Color blind

color app shot

I downloaded Color for my iPhone this morning.  At first I didn’t “get it”.  Snap photos, first of myself, then of random things and people. If you’re the only one on Color it worse than sucks – it doesn’t actually make any sense.

After walking around the office for a few minutes, snapping more photos and announcing that I was on “color” a few others downloaded the app and started taking pictures.  BAM!  Its obvious now.  The automagical sharing, seeing, and participating begins.

Then the creepiness factor set in. 

You have little control over what connections are made, shared, and participated on.  Anyone can get the app; anyone can post photos – likely of anything; and you can interact or just lurk.

I put the app away and started the real work of the day.

At lunch I walked down Pearl St. Mall here in Boulder.  Nice, sunny and decently warm day.  Waiting in line at Salvaggios Deli I opened up Color again and immediately started seeing pictures that other Color users nearby were taking, posting, and sharing.  Oliver, Jim, Nicole – none of whom I know, or saw for that matter.  But there their photos were, for me and everyone else on Color to check out.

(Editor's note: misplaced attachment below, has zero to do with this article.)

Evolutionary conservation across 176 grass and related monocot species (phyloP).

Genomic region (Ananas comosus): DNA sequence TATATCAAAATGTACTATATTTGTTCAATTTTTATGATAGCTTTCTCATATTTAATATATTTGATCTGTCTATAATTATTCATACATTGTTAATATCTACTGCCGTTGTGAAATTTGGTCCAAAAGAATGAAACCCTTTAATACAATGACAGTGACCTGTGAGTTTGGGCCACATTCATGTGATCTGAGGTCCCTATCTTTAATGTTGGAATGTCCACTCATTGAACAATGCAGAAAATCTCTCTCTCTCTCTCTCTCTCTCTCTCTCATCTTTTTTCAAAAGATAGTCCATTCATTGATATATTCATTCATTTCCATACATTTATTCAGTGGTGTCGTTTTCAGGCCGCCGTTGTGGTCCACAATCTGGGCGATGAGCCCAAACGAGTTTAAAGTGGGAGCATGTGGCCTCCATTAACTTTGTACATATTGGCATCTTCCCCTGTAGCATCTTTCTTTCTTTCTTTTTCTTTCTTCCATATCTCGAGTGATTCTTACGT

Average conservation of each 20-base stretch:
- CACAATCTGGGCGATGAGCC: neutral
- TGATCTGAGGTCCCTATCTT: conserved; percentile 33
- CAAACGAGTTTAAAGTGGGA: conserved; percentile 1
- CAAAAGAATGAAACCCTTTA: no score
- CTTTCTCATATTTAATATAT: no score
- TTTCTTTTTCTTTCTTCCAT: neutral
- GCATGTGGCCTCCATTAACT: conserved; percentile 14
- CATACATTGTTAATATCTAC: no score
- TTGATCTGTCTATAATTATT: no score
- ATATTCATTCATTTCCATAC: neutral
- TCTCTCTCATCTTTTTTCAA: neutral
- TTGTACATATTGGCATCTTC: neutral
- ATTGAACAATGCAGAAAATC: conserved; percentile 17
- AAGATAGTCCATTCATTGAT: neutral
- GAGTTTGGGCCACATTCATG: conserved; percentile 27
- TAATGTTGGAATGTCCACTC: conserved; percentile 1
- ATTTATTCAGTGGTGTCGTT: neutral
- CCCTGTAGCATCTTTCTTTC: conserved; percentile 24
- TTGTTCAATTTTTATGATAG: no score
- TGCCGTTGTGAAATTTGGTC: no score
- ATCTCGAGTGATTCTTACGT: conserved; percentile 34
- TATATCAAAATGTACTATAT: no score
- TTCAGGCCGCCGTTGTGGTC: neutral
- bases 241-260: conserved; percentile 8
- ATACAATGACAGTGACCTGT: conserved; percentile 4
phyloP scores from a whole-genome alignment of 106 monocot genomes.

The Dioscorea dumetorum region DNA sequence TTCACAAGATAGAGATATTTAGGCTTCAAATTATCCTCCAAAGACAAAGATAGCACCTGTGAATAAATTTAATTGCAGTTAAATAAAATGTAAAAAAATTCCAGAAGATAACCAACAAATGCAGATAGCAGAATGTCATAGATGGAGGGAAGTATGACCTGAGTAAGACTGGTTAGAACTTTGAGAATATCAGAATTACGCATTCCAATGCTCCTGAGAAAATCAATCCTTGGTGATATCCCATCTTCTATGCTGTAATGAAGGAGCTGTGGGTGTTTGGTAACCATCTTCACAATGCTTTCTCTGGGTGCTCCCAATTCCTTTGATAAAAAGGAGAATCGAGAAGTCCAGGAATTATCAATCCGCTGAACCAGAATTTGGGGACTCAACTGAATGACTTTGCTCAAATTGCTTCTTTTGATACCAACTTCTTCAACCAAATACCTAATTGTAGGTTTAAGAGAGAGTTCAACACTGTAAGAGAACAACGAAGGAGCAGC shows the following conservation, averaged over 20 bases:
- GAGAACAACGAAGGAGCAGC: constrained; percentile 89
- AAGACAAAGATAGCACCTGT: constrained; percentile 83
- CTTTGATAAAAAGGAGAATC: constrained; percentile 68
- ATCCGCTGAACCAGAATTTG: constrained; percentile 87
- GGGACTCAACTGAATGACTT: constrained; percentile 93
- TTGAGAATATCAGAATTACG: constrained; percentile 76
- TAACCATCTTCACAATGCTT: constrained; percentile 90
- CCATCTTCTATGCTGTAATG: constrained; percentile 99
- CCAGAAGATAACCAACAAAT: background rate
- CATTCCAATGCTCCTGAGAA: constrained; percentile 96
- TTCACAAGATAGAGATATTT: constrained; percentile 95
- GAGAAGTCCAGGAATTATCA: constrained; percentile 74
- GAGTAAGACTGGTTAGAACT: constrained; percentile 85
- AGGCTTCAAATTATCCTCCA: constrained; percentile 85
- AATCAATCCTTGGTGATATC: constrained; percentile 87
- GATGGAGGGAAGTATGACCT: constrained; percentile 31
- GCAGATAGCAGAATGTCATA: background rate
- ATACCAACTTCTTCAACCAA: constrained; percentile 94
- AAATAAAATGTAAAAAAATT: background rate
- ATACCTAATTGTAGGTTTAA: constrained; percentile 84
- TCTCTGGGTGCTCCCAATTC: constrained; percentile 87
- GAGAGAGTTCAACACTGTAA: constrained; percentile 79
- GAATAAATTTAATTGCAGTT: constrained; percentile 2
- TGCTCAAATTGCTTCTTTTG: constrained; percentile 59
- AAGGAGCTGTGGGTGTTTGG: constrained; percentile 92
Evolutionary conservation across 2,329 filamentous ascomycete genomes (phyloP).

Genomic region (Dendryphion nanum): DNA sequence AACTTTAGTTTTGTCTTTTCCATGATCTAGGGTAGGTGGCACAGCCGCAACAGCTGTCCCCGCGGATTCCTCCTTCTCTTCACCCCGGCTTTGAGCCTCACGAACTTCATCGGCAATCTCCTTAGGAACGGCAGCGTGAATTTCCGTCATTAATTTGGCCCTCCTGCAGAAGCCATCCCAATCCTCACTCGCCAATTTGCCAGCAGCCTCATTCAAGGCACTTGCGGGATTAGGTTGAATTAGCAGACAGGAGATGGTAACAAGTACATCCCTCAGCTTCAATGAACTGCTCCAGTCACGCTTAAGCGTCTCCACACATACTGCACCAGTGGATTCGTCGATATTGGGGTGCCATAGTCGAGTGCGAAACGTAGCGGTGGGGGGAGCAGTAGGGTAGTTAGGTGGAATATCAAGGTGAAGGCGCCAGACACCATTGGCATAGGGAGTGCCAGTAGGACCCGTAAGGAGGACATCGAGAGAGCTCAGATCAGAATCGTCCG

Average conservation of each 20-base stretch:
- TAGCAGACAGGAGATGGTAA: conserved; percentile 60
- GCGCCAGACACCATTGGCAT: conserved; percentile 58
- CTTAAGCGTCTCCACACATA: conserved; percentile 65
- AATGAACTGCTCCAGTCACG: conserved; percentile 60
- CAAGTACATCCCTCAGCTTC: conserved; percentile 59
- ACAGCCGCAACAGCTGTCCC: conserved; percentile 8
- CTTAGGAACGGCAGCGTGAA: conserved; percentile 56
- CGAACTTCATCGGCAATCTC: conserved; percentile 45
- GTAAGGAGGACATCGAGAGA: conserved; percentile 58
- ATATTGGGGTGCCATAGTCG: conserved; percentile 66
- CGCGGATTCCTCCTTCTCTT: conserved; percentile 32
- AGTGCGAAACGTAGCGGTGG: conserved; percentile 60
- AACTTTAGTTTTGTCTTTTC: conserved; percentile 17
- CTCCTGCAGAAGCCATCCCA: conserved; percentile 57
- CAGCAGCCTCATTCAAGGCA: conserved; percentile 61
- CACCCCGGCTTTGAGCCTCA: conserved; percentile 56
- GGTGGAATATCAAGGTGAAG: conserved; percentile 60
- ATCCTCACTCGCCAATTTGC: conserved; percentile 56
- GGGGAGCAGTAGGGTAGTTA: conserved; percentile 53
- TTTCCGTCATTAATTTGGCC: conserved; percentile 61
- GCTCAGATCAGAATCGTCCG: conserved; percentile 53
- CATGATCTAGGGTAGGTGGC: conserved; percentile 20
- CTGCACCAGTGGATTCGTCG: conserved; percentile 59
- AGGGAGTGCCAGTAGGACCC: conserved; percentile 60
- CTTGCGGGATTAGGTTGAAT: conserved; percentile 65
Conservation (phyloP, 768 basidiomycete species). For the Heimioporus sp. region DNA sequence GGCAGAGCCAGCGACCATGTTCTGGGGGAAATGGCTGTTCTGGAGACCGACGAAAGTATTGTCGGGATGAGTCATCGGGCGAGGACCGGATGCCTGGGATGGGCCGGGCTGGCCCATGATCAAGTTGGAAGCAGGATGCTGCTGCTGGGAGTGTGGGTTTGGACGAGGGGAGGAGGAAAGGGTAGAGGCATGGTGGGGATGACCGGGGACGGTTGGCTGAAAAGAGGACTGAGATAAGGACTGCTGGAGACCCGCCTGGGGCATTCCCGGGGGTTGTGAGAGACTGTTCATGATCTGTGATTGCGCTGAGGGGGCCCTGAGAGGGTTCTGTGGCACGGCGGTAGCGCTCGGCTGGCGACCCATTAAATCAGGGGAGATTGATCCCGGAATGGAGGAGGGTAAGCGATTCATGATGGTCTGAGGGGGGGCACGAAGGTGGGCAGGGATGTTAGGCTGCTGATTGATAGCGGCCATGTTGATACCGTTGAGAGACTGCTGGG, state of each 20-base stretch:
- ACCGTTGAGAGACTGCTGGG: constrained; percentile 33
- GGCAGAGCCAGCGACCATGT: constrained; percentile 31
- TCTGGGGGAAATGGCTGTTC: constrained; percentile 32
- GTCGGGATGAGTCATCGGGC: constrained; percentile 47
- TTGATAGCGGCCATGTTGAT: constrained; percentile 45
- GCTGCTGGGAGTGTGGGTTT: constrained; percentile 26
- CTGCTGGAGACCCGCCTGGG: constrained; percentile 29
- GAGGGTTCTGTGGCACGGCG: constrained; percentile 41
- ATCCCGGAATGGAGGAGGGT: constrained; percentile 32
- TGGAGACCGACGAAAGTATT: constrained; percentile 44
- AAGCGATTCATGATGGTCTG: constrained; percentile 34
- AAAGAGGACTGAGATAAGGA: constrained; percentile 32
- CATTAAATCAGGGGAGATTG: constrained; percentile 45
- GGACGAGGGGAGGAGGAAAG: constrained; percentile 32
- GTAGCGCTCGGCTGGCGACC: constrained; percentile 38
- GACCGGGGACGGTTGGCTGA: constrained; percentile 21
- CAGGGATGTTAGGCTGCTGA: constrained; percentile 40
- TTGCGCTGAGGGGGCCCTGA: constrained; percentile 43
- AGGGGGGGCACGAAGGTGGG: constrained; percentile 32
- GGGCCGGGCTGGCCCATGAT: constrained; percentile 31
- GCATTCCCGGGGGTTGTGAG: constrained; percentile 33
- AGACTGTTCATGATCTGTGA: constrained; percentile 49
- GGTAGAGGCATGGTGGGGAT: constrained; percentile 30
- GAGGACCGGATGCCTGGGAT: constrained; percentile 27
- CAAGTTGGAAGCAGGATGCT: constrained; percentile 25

As I walked back to the office, it sort of struck me that no way would such a group of smart VCs and seasoned entrepreneurs create just a creepy, stalker-esque photo sharing app.  There was more too it.  They raised a pile of cash ($41M) in first round capital.  What occurred to me is that the app is really just a test, or a lure.  A hook to get people on the system – a data collection, mining, and segmentation system.

 ReadWriteWeb article:

When you take a picture or video, Color gathers a variety of information. It collects sound levels, Bluetooth readings, light readings, antenna strength, the time – even the direction you’re pointing your phone – and more and uses it all to determine your proximity to other users.

…. Color offers a way to determine location and proximity in such a non-battery draining, accurate manner that an impromptu and "elastic" social graph can be created from the data, without once ever having to purposefully check in.

In essence the app is an advanced data collection mechanism.  Beyond the app, the company seems to be driving at the notion of movement (socially, physically, and spatially) of people.  That’s pretty cool.  Still a bit creepy, but really freekin’ cool.  I’m not sure I’m completely OK with the idea of having a Orwellian tracking monitor voluntarily placed in my pocket by me.  But I do like the idea that Color is driving at and I think this may in fact lead to some really interesting innovations down the road.